view options         empty space below image

Option 2: Use File>Page setup.

You c an choose one of the standard sizes (these will match the size of the slides in Google Slides exactly) or a custom size. When opting for a custom size, you have the option of measuring your drawing in inches, centimeters, points, or pixels. If you will be printing your drawing, you will want to use inches, centimeters, or points, but pixels are useful when creating website headers or other drawings that will be shared online and need to have specific dimensions. Whether you choose a standard or custom size, don’t forget to click OK when you are done.

page setup options2015-05-13_20-41-39

Send form and share buttons

Share a Google Form as “View Only”

At a recent training, I was asked how to share a Google Form as “View Only” so collaborators could make a copy of the form and adapt it for their own needs without the original form being changed in any way.

Forms are a different kind of Google app. Where other apps have a big blue Share button in the corner, Forms have a Send Form button.

Send form and share buttonsIf you want to share your form with others, you can go to the File menu and choose “Add collaborators.” The problem for some is that your only option is to give people editing access to the form. If you don’t want those with whom you have shared your form to be able to edit it, you need to find another way to give them access.

form sharing settings

Of course, you could send them the link to the live form, but that doesn’t give them the ability to copy the form so they can edit the questions on it. The key is in the warning note Google has added. warning note

For Google, Forms are merely a way to get data into a spreadsheet. If you want to give people view only access to a form so they can make and edit their own copies of it, all you need to do is give them access to the spreadsheet that contains the responses, even if there are no responses yet.

At the top of your form, click the View responses button.

view responses

When the spreadsheet opens, click the blue Share button and add your collaborators, giving them view only access. Instruct them to make their own copy of the spreadsheet.

Once they have opened their copy of your spreadsheet, all they have to do is go to the Form menu and select Edit form. This will give them access to their copy of your original form, which they can edit and change to meet their own needs.

Edit form


Important: If your form responses contain sensitive data, you should not share the response spreadsheet. In this case, I would recommend that you make your own copy of your form. The questions will be the same, but the spreadsheet with the responses will be empty, so you can share it without worrying about revealing information that should be kept private.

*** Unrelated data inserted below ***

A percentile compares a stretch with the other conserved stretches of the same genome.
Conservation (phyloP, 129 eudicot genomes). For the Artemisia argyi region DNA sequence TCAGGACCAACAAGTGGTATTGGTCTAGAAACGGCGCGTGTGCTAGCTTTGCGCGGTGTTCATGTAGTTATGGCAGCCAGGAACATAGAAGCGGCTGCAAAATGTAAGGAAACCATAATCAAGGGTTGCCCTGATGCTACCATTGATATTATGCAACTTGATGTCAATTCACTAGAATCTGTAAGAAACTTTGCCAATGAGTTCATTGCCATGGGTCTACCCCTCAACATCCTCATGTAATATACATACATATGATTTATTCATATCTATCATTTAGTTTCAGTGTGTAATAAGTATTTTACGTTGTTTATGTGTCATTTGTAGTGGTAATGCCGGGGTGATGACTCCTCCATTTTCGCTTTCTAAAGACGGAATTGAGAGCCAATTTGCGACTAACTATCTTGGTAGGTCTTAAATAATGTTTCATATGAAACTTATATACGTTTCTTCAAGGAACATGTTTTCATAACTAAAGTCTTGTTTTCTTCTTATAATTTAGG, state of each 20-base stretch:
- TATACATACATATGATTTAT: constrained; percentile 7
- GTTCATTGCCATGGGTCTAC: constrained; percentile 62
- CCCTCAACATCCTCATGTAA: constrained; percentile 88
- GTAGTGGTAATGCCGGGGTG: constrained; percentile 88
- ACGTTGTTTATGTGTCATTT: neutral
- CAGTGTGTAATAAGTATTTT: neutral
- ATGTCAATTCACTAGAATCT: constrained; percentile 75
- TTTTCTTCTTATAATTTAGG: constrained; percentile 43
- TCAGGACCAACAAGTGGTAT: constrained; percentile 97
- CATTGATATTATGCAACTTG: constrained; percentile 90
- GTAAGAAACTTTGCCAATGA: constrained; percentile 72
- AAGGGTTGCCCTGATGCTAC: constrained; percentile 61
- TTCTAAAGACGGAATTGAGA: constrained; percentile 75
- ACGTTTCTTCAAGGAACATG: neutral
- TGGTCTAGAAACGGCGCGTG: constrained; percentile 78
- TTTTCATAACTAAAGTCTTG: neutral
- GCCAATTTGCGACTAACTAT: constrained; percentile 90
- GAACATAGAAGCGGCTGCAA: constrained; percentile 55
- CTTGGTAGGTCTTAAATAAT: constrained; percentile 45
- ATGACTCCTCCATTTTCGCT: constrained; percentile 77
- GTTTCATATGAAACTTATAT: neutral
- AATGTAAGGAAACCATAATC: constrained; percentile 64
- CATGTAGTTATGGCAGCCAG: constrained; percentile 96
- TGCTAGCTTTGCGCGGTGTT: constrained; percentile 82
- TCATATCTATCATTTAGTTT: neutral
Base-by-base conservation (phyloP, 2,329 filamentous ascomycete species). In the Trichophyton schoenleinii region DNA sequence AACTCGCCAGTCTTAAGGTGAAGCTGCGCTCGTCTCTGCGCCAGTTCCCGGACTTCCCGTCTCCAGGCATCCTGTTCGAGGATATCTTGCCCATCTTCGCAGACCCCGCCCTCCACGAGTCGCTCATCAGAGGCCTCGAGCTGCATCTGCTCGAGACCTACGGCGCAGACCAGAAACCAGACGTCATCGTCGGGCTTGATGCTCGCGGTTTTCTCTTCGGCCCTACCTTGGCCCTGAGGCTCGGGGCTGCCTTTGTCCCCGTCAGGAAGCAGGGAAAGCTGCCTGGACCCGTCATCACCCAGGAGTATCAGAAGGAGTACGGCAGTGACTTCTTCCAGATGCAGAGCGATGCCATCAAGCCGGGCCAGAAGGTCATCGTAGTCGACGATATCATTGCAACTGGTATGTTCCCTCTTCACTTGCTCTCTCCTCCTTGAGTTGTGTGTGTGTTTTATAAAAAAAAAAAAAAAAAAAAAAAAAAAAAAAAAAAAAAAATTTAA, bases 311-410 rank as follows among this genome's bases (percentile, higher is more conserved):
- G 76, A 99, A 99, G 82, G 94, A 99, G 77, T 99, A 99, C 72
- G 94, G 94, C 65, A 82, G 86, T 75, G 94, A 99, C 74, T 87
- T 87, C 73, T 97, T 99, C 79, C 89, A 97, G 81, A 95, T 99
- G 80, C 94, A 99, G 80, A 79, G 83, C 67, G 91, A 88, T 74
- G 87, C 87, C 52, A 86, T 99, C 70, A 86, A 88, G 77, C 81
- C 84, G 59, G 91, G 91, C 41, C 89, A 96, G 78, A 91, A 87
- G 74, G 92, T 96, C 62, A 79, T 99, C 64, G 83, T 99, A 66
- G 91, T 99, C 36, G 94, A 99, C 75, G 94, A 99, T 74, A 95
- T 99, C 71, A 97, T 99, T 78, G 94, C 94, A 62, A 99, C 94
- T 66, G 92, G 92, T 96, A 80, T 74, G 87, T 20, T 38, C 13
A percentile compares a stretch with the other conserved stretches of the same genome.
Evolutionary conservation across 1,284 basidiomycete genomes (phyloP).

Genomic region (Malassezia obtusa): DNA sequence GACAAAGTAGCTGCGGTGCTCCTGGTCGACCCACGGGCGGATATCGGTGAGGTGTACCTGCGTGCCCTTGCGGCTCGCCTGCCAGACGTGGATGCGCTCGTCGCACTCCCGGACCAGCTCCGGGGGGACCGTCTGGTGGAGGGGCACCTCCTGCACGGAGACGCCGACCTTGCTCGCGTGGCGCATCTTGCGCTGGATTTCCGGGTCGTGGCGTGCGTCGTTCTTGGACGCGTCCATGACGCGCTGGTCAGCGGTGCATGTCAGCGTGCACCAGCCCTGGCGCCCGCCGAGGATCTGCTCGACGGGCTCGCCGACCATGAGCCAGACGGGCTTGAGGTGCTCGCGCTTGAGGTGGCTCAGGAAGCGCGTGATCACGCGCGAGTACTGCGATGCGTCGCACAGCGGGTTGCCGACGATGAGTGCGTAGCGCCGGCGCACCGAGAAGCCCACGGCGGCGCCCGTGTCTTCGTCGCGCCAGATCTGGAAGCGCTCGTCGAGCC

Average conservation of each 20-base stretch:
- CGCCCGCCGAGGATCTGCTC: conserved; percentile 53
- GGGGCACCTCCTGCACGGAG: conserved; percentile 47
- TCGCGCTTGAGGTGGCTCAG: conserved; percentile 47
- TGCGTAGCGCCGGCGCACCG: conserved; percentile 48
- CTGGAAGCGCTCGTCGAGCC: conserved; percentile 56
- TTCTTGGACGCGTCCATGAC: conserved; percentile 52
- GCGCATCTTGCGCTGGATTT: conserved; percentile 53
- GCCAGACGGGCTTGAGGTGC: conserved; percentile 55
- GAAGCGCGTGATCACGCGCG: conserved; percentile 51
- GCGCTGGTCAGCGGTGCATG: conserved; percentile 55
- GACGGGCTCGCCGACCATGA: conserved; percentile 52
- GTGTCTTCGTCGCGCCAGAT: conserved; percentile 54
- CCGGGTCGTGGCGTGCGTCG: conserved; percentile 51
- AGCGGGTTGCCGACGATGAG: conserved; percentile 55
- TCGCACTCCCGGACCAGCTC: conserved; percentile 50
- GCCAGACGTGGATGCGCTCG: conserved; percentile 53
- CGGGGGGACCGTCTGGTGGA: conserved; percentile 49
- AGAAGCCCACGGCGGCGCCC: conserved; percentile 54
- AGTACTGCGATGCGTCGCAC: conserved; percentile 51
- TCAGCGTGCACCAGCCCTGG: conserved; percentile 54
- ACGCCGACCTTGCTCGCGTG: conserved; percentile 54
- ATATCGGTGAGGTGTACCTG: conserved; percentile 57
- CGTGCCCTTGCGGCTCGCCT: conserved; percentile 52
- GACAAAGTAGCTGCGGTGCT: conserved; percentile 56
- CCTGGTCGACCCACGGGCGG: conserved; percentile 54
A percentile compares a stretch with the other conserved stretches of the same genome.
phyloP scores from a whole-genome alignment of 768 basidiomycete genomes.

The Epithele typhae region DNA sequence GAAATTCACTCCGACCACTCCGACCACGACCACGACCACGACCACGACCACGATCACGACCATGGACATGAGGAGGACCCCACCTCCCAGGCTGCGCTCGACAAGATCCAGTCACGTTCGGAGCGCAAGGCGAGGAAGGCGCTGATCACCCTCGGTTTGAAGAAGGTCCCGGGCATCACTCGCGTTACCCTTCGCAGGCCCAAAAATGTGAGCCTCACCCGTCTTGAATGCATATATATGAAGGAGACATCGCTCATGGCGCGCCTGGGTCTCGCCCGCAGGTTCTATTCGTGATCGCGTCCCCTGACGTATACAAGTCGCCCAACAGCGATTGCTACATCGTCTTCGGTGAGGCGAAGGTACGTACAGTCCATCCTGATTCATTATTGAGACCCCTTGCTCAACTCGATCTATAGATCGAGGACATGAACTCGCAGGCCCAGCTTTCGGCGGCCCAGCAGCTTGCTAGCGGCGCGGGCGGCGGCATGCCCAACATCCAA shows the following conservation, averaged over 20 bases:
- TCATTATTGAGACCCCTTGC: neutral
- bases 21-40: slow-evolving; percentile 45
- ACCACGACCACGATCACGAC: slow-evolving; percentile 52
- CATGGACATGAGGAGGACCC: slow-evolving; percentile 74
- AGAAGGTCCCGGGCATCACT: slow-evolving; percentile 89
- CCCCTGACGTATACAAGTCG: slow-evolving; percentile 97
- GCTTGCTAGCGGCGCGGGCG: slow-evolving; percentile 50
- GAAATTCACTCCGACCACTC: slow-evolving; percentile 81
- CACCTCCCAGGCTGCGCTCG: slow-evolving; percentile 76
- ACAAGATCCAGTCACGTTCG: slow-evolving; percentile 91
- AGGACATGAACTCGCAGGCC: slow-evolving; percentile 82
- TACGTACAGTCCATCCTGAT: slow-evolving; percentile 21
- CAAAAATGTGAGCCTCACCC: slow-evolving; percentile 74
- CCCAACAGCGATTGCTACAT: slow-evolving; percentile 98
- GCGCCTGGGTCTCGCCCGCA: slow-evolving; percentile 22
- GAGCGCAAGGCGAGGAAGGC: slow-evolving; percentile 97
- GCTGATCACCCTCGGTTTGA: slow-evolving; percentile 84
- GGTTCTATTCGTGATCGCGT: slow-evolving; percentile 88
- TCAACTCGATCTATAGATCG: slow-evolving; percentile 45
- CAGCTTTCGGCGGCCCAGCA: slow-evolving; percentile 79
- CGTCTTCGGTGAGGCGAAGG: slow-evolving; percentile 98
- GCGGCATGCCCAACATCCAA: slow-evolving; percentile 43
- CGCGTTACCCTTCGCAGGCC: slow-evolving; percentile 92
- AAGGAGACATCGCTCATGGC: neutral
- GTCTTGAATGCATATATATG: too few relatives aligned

Embed PDF in Google Sites

One of the things I have been struggling with lately is how to embed a PDF in a Google Site. It turns out if you have the PDF saved in your Google Drive, it’s not that difficult. All you have to do is click on the PDF in your Drive, pop it out into a new window, and copy the embed code. Then you head over to your site, click to edit, choose HTML, and paste in the code. Update and save, then sit back and congratulate yourself on a job well done!

See the step by step instructions and animated GIFs of the process below.

Step 1: Open PDF in your Drive and click on the Pop Out window icon. This step is the key; you can’t get the embed code unless you pop out the window.

Pop-out window location

Step 2: In the new window, click the 3 vertical dots (more options) and choose Embed item…

Get embed code

Step 3: Copy the embed code.

Copy embed code

Step 4: Go to the page on your Google Site where you want to embed the PDF. Click the pencil icon to edit, then click HTML.

Open HTML editor

Step 5: Paste the embed code into the HTML editor. Click Update at the bottom.

Paste code and update

Step 6: Don’t forget to save!

Don't forget to save!


Animated GIFs of the process:

Getting the embed code
animated GIF of part 1 of embed process

Pasting the embed code
animated GIF of part 2 of embed process



QR Code Generators